Glencore Bears Dust Off Forgotten Credit Swaps for Cheap Shortby
Trading in swaps tied to Xstrata surge amid market turmoil
Xstrata credit swaps converge with Glencore as risk rekindled
As the investing world rushed last week to sell anything related to Glencore Plc, traders in the credit market turned to an all-but-forgotten derivatives contract in a bid to juice their bets against the commodities giant.
Trading in credit-default swaps tied to Xstrata Ltd., the coal exporter that Glencore bought in 2013, surged six-fold last week as increasing concern the company will struggle to weather the commodities slump prompted investors to search for cheap shorts on other entities within the firm’s empire.
Because the market in Xstrata swaps largely dried up after the takeover -- with credit traders assuming the unit’s debt would eventually disappear -- the cost of hedging against a default by the entity lagged behind, creating a gap of as much as 2.1 percentage points in September. At the height of the turmoil last week, the gap disappeared, meaning that a well-timed trade would have doubled the typical return of a bet against the company, data compiled by Bloomberg and pricing provider S&P Capital IQ’s CMA show.
"Xstrata credit-default swaps offered a cheaper alternative for shorts in the Glencore debt complex,” said Rick Mattila, head of strategy and research at Mitsubishi UFJ Securities International Plc in London. “The two contracts are in theory equivalent.”
The trading shows the depths to which credit traders searched last week for ways to bet against Glencore -- or to protect against potential losses -- as speculation intensified that the firm will have difficulty managing a net $30 billion debt burden amid the worst commodities rout in 16 years. The trades are also shedding light on how a global takeover boom has left a wave of forgotten-about entities that can catch traders off guard when their new owners become perceived as a credit risk.
Banks, hedge funds and other firms in the market wagered $169 million on Xstrata during the week ended Oct. 2, up from an average of $28 million in the six previous weeks, according to the Depository Trust & Clearing Corp. That caused the price of the contracts to surge. And an investor that bought 10 million euros ($11.2 million) of protection against a default on Sept. 28 would have gained 700,000 euros by the next day, Bloomberg and CMA data show. That compares with 344,000 euros for anyone using swaps tied to Glencore.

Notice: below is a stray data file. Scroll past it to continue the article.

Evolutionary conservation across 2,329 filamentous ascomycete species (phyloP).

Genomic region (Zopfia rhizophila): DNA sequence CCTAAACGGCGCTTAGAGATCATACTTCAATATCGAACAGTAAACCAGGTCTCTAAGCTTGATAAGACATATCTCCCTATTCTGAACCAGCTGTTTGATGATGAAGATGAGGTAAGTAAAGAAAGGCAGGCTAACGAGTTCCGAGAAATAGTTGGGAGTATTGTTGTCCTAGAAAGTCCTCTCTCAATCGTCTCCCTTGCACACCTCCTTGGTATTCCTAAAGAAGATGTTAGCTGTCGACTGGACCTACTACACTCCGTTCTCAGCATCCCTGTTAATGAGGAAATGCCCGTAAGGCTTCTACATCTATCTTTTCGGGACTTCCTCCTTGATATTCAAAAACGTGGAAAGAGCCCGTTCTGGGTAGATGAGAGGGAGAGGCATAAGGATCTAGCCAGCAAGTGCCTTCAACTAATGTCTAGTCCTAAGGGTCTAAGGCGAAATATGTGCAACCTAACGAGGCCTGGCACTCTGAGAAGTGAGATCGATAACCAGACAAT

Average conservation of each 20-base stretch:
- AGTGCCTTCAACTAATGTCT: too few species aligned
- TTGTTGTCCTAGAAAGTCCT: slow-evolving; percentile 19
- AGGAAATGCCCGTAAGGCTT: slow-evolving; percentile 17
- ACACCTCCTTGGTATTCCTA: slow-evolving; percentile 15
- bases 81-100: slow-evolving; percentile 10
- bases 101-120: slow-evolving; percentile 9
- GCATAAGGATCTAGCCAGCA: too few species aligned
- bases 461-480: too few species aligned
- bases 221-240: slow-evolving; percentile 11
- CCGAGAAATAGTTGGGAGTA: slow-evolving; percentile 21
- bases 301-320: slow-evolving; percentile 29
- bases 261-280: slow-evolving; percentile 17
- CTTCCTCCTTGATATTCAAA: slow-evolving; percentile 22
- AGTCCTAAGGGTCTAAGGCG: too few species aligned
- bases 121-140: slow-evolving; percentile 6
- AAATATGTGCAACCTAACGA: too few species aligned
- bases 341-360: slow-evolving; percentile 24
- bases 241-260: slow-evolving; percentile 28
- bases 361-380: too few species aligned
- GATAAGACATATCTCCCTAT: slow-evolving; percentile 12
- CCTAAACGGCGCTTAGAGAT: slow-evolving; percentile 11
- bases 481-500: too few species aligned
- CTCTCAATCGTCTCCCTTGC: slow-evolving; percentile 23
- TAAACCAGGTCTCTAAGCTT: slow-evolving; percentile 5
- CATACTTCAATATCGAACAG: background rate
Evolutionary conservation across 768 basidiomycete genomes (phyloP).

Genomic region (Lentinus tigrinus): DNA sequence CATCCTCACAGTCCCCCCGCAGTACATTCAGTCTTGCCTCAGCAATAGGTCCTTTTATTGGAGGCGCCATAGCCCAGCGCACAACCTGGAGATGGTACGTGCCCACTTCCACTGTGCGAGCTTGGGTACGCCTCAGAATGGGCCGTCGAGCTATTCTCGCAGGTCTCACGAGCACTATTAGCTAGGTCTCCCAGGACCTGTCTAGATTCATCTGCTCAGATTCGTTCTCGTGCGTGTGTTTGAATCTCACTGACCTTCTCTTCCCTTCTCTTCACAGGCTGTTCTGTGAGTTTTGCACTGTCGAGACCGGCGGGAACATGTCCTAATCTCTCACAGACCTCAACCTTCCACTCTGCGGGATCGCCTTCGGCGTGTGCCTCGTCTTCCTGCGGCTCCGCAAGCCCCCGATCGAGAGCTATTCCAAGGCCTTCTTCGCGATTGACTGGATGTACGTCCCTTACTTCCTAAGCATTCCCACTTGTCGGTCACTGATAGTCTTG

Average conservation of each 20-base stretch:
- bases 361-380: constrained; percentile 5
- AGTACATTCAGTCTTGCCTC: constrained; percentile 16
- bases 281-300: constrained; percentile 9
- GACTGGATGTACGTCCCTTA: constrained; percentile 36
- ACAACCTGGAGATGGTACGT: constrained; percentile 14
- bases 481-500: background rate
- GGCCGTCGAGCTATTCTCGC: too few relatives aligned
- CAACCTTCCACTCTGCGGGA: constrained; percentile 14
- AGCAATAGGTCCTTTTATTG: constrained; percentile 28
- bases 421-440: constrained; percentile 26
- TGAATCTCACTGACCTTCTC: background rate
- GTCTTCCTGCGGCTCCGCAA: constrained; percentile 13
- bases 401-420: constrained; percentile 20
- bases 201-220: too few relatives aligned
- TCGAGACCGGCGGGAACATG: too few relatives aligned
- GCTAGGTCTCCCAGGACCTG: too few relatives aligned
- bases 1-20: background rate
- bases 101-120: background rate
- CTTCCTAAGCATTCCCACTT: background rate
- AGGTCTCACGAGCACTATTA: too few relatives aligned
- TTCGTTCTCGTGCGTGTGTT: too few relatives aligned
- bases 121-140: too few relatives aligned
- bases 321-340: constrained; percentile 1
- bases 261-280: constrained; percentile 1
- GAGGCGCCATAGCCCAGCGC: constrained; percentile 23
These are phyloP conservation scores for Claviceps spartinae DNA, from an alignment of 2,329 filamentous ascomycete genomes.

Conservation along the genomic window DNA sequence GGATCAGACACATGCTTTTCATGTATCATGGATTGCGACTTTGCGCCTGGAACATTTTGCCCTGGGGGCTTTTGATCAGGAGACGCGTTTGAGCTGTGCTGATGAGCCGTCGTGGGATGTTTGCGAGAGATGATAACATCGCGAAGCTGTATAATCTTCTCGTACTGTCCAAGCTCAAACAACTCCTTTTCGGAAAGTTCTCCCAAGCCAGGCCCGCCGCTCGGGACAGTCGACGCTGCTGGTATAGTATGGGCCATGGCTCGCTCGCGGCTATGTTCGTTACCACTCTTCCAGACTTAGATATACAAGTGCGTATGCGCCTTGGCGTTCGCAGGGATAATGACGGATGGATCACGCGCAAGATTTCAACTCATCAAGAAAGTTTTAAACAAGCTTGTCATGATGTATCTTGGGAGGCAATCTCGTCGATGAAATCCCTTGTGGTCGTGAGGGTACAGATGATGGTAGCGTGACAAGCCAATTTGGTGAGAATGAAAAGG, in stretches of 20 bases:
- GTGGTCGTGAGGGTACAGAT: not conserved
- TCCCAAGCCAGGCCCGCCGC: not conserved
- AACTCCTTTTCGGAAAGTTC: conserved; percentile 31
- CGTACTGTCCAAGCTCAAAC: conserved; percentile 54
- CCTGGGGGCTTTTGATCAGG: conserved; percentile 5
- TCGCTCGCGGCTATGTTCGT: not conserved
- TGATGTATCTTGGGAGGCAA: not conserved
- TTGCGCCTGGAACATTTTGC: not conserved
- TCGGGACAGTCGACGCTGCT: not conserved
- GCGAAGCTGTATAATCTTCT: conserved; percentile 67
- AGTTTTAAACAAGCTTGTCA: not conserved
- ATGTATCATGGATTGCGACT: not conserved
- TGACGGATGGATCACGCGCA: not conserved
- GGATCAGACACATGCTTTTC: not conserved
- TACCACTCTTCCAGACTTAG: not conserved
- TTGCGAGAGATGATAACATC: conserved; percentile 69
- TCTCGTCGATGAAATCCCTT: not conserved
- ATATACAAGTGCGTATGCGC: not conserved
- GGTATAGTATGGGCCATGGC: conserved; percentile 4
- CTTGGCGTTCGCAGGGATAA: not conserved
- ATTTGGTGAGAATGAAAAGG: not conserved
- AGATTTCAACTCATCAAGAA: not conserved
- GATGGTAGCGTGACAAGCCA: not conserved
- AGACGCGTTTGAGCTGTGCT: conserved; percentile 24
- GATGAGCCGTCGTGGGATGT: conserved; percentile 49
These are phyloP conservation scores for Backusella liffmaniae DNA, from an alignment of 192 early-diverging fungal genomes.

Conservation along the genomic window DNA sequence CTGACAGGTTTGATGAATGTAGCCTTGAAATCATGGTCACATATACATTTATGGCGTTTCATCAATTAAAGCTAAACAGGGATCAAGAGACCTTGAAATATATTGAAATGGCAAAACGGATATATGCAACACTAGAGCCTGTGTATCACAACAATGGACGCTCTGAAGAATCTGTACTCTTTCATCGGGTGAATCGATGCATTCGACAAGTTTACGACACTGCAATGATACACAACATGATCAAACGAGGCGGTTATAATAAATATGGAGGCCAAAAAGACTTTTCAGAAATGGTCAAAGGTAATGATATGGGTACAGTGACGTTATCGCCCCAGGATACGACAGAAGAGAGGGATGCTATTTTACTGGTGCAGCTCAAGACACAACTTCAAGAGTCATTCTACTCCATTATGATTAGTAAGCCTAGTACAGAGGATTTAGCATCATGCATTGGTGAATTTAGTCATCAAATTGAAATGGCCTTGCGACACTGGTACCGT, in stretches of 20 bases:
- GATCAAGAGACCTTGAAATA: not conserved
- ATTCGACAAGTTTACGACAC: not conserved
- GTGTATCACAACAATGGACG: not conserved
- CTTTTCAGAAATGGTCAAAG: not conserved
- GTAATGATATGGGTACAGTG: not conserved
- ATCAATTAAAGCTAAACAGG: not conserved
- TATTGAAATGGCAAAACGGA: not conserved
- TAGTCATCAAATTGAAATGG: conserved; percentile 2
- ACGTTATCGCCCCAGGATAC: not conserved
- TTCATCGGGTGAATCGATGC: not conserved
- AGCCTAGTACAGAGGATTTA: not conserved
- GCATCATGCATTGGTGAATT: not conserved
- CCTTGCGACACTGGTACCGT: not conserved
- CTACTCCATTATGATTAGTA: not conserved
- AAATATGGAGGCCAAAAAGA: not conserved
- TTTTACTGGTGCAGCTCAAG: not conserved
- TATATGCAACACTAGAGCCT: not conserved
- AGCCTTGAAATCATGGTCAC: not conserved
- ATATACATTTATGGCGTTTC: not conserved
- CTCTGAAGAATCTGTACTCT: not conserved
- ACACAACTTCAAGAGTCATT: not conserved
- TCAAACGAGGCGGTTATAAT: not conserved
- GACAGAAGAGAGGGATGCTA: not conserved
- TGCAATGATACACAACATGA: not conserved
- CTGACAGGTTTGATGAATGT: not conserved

Charles Watenphul, a spokesman at Glencore in Baar, Switzerland, declined to comment.
There is a rub, however. Because there’s been so little demand for insurance tied to the Xstrata entity, it’s become tougher for investors to trade those contracts, especially in comparison to swaps on Glencore.
The amount of debt protected by credit-default swaps on Xstrata has dropped 60 percent to a net $344 million since the takeover was completed in 2013, while insurance on Glencore debt has climbed 5 percent to $2.1 billion, DTCC data show. Traders bought and sold a gross $2.1 billion of protection on Glencore last week, the second most among companies globally, following Volkswagen AG’s $2.2 billion.
“Holders of legacy Xstrata bonds may have chosen to hedge with Xstrata credit-default swap contracts although they have been far less liquid historically,” Mattila said.
Investors grew concerned that Xstrata’s default swaps could be left without underlying securities if the combined company replaced existing loans or issued new debt out of a Glencore entity. Such so-called orphaned contracts aren’t necessarily worthless because companies could always decide to raise funds through old entities later.
Glencore had $36.5 billion of bonds outstanding as of June 30, according to a document on the company’s website. Bonds issued by Xstrata before the merger are guaranteed by Glencore and Glencore International AG under a cross-guarantee structure and rank pari-passu, the document shows.
Since the merger, the cost of insuring Xstrata’s debt averaged 81 basis points less than Glencore’s, according to data from CMA. Swaps on Xstrata surged to within five basis points of Glencore’s on Monday from 205 basis points less on Sept. 4, the data show. Contracts on Xstrata now cost 576 basis points, compared with 592 for Glencore, the data show.
“Xstrata’s debt is guaranteed by Glencore, hence Glencore should trade wide of Xstrata,” said Aritra Banerjee, a credit derivatives strategist at Citigroup Inc. in London.
Peter Grauer, the chairman of Bloomberg LP, the parent of Bloomberg News, is a senior independent non-executive director at Glencore.